Judy Wexler, For What It’s Worth Review
By Sylvannia Garutch
Judy Wexler is a long-standing touring and recording jazz vocalist that is a regular at jazz festivals, performing arts centers, and major jazz clubs both nationally and internationally. Wexler’s catalog includes five albums, all of which have topped the jazz charts and received stellar reviews. She is preparing for her six-album, Back To The Garden, later this year and is now releasing the first single, “For What It’s Worth.” Featuring Jeff Colella (piano), Larry Koonse (guitar), Bob Thiele, Jr. (electric guitar), Gabe Davis (bass), Steve Hass (drums), and Erin Bentlage adding background vocals. Wexler states, “I’m excited to announce that I’m releasing my 6th CD, BACK TO THE GARDEN. I chose 10 iconic protest, anti-war, and love songs from the 1960s that are as relevant today as they were 50 years ago. Jeff Colella, my longtime pianist and arranger of 15 years, wrote some truly wonderful and creative jazz arrangements.”
“For What It’s Worth” was written by Stephen Stills and is considered an anti-war song. However, Stills has stated that the song was actually inspired by the Sunset Strip curfew riots in November of 1966. Either way, the song’s lyrics have a deep meaning and pulls emotions upon hearing them. On August 17, 2020, Billy Porter sang the song for the 2020 Democratic National Convention backed by Stills on guitar, which also marked the song’s resurgent use in the summer 2020 American protests. The arrangement is given a jazz feel while keeping the psychedelic rock beginnings at heart. Wexler’s voice is surrounded by a stellar ensemble, and Bentlage’s backing vocals are a plus. Wexler’s timbre is transparent and carries the melody with a bit of soul and emotion. Koonse’s guitar work is outstanding. Wexler’s falsetto singing at the climax is fitting and makes for a strong shape to the arrangement.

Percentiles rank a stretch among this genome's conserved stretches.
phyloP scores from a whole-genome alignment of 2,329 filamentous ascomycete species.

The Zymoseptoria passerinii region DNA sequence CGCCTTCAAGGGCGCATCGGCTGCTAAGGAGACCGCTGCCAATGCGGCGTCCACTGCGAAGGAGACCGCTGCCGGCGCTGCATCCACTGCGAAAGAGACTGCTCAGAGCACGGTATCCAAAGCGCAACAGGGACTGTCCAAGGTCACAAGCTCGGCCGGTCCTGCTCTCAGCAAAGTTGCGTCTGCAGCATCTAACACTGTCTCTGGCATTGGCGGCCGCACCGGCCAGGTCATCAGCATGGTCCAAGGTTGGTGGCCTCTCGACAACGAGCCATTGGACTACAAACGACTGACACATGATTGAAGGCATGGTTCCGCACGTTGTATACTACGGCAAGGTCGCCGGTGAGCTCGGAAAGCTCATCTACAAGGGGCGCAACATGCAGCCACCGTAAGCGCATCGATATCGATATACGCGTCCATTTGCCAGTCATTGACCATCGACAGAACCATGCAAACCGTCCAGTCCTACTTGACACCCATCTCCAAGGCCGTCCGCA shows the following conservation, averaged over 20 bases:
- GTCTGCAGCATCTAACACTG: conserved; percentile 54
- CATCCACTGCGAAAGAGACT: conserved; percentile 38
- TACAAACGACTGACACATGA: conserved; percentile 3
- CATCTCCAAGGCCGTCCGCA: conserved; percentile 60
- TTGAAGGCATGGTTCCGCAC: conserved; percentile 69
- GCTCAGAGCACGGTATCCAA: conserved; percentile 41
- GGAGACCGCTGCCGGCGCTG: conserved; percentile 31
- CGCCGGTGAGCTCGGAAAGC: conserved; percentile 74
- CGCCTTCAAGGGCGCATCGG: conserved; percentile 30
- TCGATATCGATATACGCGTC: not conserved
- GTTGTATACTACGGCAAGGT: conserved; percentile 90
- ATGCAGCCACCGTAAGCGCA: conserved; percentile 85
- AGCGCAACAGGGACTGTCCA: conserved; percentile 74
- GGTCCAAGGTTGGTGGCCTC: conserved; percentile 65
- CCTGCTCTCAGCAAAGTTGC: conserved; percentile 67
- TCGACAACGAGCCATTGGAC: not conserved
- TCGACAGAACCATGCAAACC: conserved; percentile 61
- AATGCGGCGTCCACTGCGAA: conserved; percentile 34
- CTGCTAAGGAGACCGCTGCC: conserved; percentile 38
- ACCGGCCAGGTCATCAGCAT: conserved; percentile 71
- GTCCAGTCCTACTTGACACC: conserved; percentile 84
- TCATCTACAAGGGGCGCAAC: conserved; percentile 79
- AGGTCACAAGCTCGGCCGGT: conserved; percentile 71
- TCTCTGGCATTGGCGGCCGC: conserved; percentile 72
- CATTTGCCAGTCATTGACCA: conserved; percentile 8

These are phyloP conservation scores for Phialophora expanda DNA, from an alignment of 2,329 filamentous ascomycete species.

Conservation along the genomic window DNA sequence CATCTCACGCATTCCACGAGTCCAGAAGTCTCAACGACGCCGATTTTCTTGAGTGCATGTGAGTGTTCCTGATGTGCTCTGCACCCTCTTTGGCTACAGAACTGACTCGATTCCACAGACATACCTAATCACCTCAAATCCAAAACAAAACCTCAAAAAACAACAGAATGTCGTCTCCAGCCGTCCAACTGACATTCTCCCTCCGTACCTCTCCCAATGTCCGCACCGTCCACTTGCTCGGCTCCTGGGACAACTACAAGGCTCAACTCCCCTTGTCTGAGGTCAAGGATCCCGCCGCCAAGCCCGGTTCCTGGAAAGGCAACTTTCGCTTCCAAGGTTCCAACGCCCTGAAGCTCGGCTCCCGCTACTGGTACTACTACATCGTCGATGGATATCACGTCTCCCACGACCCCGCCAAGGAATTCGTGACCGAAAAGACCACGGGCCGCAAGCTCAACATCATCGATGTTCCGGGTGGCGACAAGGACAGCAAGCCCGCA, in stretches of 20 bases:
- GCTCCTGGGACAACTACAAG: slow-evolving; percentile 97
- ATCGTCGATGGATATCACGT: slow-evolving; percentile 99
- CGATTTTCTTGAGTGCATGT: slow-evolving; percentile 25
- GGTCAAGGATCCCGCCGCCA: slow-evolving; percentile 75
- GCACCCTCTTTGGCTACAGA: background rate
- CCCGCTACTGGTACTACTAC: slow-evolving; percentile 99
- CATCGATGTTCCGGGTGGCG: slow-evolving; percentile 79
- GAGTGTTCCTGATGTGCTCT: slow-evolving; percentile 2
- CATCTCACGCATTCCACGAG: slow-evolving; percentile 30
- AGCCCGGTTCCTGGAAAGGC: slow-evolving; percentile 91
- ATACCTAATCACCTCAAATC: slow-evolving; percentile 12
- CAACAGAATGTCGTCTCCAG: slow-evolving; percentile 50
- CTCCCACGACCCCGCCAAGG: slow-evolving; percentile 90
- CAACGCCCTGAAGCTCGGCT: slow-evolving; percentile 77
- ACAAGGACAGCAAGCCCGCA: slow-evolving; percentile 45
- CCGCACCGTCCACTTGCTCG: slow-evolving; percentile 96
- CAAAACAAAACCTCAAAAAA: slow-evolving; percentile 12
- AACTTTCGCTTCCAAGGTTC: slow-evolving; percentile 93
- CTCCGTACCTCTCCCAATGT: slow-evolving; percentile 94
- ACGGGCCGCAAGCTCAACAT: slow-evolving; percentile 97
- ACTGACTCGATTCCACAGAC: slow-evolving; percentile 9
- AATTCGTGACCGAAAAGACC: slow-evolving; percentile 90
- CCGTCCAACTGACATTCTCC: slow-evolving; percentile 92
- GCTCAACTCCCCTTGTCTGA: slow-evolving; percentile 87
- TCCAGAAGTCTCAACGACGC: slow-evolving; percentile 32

“For What It’s Worth” is a decisive moment, and bringing it into the jazz canon is only going to allow the song’s impact to grow even further. Supporting a worthwhile cause and enriching our musical catalog all in one pass. The song makes me very interested in Wexler’s upcoming album, Back To The Garden. However, the single lacks vocal quality with Wexler’s vocals; more power, blues, and jazz embellishments in her singing would be a better match to the stellar playing of the ensemble. So, I will be waiting to hear what else Back To The Garden offers before choosing to hit the download button.
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